You don't need to be an environmental educator, you don't have to stray from traditional norms, or be on the cutting edge to incorporate place-based education into your daily practice as a teacher. The goal is to create connections, connections to what the learners already know about the world around them. Activate their prior knowledge.
One of my most effective teachers was in college. In fact for most of the courses we never left the dark art history classroom, where a huge screen usually displayed two slides at a time. All of his lectures and courses were about art created during the Baroque period or before. What Professor Grillo did do was make correlations to what was happening in the world during the time the art work was created with what was going on in the world as we sat in our chairs and took notes. He compared and contrasted the socioeconomics of the times, the technology, the relationships between the artists and the commissioners. We, the students, had a deeper understanding of history because we could use ourselves and our place in history as a reference point.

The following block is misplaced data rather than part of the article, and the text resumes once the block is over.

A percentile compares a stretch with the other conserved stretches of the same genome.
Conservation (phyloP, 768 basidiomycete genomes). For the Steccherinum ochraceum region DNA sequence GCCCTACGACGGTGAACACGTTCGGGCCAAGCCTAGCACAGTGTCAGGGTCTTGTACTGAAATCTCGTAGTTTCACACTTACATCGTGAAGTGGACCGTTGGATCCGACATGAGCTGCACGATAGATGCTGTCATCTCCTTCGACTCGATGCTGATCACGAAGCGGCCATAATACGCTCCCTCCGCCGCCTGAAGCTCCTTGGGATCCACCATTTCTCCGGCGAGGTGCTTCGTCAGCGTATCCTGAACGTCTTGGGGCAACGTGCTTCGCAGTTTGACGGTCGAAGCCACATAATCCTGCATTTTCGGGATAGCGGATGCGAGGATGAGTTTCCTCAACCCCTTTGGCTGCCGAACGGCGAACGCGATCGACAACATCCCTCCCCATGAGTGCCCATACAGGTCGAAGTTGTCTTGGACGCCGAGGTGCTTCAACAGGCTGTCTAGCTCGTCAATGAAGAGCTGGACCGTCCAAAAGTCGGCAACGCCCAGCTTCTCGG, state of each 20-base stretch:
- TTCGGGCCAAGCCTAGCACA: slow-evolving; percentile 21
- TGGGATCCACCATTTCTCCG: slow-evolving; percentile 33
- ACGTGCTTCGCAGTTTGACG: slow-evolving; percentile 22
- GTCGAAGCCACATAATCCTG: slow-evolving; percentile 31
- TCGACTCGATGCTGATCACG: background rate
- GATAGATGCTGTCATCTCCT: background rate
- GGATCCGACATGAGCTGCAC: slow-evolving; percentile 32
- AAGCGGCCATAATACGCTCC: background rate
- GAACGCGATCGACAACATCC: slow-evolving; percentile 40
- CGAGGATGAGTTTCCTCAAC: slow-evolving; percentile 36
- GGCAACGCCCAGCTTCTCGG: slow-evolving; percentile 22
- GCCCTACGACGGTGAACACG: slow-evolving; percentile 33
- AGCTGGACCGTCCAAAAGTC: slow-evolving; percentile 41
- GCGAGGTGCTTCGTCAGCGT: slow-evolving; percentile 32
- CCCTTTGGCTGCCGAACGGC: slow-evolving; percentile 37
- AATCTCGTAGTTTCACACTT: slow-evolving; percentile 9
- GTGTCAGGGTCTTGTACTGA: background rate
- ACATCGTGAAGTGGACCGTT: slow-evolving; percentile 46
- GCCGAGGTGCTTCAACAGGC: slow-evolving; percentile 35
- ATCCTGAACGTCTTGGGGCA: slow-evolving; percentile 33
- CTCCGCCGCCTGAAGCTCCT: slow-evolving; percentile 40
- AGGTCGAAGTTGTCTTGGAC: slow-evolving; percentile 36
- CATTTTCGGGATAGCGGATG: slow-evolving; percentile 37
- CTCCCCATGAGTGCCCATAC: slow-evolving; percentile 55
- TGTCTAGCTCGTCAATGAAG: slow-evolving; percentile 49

Using the creek that runs behind the school yard is a wonderful opportunity to teach so many things, but a teacher does not need to start there. Simply comparing your latitude on a map in relationship to the country you are studying is a way to make a simple connection and a reference point from which you can compare and contrast.